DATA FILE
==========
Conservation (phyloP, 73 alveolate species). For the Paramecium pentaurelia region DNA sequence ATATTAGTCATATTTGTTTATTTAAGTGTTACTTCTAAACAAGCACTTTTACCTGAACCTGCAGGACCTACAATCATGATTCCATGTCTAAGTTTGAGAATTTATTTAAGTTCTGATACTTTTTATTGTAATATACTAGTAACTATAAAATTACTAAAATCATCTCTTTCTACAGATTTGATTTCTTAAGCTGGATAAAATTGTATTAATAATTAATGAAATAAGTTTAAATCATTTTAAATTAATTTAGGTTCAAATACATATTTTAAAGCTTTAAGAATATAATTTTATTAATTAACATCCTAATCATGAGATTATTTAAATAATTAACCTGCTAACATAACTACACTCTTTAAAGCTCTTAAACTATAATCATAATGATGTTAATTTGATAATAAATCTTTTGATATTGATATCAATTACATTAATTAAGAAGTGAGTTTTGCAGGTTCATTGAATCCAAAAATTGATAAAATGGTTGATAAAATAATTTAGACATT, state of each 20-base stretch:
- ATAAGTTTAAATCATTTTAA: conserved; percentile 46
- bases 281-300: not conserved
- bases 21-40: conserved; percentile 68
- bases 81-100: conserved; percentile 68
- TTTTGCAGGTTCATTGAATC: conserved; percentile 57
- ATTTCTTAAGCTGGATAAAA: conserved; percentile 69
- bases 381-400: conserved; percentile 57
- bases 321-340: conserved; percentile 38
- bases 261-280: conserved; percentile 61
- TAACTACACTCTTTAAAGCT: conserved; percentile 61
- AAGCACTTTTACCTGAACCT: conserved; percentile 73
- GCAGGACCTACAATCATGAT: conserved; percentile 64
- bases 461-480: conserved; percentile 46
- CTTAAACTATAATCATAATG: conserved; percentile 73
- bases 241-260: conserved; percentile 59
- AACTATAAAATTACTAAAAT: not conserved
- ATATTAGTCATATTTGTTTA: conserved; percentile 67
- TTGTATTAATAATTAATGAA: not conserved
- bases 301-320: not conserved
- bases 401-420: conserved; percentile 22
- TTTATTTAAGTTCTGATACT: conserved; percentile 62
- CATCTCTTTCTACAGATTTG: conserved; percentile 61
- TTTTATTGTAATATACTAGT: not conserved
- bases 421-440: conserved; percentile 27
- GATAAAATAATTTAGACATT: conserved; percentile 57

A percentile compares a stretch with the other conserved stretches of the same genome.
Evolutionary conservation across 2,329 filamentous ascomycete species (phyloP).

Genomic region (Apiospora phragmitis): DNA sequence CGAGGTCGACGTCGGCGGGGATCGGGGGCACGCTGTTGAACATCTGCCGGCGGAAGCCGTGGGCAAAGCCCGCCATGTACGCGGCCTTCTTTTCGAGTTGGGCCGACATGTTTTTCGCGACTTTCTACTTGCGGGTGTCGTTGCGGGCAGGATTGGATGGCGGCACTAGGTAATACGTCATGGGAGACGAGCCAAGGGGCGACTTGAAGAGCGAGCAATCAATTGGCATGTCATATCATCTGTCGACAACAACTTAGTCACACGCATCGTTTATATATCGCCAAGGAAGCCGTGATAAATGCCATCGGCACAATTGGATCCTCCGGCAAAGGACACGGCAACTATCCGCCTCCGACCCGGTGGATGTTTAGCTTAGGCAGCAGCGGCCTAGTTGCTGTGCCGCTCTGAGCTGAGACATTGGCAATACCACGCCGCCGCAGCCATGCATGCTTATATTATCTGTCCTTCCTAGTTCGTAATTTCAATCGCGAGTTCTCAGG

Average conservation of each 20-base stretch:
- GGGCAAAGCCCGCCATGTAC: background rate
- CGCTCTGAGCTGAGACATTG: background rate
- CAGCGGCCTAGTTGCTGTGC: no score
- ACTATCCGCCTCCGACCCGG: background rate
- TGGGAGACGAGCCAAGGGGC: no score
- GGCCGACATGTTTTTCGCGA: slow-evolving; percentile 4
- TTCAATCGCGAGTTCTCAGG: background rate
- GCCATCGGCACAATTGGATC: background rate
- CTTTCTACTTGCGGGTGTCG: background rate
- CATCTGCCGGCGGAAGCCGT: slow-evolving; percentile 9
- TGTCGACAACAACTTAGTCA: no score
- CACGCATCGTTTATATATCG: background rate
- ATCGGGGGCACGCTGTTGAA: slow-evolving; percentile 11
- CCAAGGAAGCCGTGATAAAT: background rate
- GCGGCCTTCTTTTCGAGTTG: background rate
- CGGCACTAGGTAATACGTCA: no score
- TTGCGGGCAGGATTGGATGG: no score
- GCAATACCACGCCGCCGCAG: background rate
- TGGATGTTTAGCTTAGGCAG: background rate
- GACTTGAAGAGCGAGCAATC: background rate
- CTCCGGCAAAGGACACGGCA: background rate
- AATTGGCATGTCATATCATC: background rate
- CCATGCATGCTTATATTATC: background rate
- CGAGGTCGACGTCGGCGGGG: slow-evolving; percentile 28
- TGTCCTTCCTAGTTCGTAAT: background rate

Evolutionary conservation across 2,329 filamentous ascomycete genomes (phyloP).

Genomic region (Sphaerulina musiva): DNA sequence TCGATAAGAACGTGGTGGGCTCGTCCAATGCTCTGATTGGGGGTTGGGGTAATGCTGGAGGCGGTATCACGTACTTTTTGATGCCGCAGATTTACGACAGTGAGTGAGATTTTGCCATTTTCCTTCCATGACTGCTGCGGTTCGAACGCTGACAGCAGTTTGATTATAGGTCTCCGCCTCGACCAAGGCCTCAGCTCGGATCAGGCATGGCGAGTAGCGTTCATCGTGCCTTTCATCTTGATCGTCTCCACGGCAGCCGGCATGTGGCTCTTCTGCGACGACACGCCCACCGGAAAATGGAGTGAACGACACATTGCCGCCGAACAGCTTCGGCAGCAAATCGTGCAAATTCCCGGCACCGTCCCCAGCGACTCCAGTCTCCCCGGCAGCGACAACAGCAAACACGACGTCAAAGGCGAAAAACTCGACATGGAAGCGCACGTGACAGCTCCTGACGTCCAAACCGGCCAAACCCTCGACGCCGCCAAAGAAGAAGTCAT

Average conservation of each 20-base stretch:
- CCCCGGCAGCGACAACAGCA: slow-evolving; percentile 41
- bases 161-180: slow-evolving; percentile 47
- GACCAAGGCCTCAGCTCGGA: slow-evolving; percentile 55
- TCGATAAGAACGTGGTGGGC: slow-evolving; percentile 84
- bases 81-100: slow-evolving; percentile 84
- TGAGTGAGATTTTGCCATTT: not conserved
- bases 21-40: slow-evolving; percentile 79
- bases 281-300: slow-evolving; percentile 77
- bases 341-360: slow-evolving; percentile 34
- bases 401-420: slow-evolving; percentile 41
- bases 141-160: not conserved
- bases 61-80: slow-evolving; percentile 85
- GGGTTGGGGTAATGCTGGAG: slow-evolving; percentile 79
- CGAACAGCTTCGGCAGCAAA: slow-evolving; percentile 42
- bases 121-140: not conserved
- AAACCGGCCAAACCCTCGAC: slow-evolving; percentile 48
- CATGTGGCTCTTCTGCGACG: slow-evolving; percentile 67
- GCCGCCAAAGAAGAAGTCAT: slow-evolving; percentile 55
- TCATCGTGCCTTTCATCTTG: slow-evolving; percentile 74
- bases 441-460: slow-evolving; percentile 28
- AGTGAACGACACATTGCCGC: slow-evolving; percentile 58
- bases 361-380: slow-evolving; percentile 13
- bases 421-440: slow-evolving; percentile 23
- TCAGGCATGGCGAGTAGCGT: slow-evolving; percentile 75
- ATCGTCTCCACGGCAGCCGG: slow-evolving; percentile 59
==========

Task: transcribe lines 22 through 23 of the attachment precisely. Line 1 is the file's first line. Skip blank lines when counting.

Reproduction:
- TTTATTTAAGTTCTGATACT: conserved; percentile 62
- CATCTCTTTCTACAGATTTG: conserved; percentile 61